What do government programs reducing chronic malnutrition in Madagascar, boosting innovation in Asia, and increasing enrollment for food stamps in the United States have in common? While working at the World Bank Innovation Lab, I saw policymakers around the world searching for innovative solutions to complex problems affecting their constituencies, and how “design thinking” — a structured, creative process — can be an extremely powerful approach to tackling the unique challenges of delivering public value and improving public services.
“Design thinking” (also called “human-centered design” or HCD) is a creative problem-solving process that puts the user (the target audience or a client) at the center of attention in order to arrive at novel solutions that deeply reflect the user’s needs. Originally developed and widely used by designers, architects, and the private sector with roots going back to the 1960s, design thinking recently gained traction in the public and international development sectors. Although different schools of thoughts and terminology exist, the main pillars of the process are consistent and include deep empathy, listening and connecting to the user, experimenting through rapid and cheap prototyping, and constant iteration. To learn more about the process, I recommend the NESTA or UNDP guides on design thinking for public services.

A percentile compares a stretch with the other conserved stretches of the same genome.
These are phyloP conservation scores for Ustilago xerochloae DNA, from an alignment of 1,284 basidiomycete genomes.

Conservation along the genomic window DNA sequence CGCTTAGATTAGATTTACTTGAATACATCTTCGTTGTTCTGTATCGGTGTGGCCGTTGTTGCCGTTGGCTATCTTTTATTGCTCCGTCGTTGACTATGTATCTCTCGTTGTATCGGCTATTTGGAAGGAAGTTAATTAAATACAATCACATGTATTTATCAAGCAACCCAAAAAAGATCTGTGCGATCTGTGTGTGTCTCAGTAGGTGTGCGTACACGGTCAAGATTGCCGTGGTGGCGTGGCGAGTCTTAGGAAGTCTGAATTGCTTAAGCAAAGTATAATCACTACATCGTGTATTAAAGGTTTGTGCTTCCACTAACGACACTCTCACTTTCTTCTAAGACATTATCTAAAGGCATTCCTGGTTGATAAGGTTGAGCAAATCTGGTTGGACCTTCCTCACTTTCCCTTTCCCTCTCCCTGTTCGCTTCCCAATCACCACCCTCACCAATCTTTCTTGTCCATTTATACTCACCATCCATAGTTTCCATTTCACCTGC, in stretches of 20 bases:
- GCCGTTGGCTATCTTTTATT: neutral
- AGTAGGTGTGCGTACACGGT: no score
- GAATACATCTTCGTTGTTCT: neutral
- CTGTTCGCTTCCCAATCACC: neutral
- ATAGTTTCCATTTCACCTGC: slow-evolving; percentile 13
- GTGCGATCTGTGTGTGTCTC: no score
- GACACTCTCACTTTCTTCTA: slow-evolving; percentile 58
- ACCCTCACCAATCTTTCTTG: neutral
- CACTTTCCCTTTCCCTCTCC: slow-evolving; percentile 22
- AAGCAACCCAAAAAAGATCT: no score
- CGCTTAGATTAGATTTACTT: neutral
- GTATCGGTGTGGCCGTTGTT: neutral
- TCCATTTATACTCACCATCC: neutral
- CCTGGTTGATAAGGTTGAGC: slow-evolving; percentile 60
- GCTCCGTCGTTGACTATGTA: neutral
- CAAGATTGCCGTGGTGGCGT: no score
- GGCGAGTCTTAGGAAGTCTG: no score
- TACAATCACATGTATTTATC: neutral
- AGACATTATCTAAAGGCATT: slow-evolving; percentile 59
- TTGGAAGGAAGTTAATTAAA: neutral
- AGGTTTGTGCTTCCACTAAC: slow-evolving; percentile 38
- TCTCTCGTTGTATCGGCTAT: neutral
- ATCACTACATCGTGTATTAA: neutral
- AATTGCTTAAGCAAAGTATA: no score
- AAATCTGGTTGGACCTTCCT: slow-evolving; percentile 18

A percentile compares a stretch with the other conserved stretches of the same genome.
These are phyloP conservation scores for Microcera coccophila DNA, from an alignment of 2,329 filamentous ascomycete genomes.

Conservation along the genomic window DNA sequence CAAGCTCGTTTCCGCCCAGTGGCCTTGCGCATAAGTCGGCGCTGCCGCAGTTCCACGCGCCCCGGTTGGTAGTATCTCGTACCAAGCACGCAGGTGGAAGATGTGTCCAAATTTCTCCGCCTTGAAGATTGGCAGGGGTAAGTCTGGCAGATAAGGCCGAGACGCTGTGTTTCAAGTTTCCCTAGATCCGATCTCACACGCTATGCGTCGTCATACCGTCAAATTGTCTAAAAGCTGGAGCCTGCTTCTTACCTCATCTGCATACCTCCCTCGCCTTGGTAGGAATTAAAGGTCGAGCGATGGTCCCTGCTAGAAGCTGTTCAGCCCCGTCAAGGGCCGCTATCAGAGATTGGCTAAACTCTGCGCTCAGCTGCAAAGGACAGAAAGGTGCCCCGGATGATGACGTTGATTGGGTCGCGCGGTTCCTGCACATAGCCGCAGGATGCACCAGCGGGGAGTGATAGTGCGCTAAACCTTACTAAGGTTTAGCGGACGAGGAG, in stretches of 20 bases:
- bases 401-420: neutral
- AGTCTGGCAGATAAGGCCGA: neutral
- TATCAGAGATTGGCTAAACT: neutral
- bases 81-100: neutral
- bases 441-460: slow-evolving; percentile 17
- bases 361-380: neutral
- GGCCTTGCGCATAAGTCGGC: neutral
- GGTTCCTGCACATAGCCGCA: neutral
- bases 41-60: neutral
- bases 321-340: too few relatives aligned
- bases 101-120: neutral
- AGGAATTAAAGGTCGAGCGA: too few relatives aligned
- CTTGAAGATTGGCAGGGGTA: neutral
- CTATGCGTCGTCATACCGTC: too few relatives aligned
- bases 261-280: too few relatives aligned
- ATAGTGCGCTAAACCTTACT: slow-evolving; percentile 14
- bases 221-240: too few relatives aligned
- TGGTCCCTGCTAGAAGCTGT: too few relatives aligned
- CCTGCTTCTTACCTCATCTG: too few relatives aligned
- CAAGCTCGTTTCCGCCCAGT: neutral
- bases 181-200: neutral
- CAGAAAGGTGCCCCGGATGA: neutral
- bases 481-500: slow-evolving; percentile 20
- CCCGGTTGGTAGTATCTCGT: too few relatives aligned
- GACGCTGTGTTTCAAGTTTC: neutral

Why does it matter to government?
During my time at the World Bank Innovation Lab and at Harvard Kennedy School, I encountered several projects from around the globe in which governments used design thinking to improve their services significantly. Some of the potential benefits include the following:
Improve service delivery.
HCD offers a straightforward way to develop a much deeper understanding of the needs of the recipient of government services and their experience with a government program. This includes the critical — yet often overlooked — behavioral, sociological, and cultural factors that should be reflected in the design of programs. Hence, HCD can help governments to:
-- Increase program effectiveness through innovative solutions and improved design. Many services provided by the public sector (especially in health, education, sanitation, and poverty reduction) require highly complex behavioral changes by individuals, communities, and societies at large. During the HCD process, being close to the beneficiaries allows policymakers to tailor programs to lower the barriers to making these changes. HCD can also act as a “debiasing” tool, helping policymakers widen the spectrum of potential solutions beyond their own current assumptions. For example, with Madagascar’s National Community Nutrition Program, the country’s government and the World Bank team leveraged HCD to improve programs designed to reduce chronic childhood malnutrition, which is staggeringly high in the country. One of the powerful insights that came out of the HCD research was that there was a lack of awareness among mothers as to what constitutes nutritious food and how to prepare it, and that this was a much more significant barrier to overcoming malnutrition than the financial barrier. In response, the team designed, among other interventions, an awareness campaign and cooking demonstrations focused on preparing nutrient-rich food. The World Bank team observed that HCD allowed them to “design interventions better suited to beneficiary desires and behavioral tendencies with quick, cheap generation and testing of new approaches to influence people to adopt new behaviors.”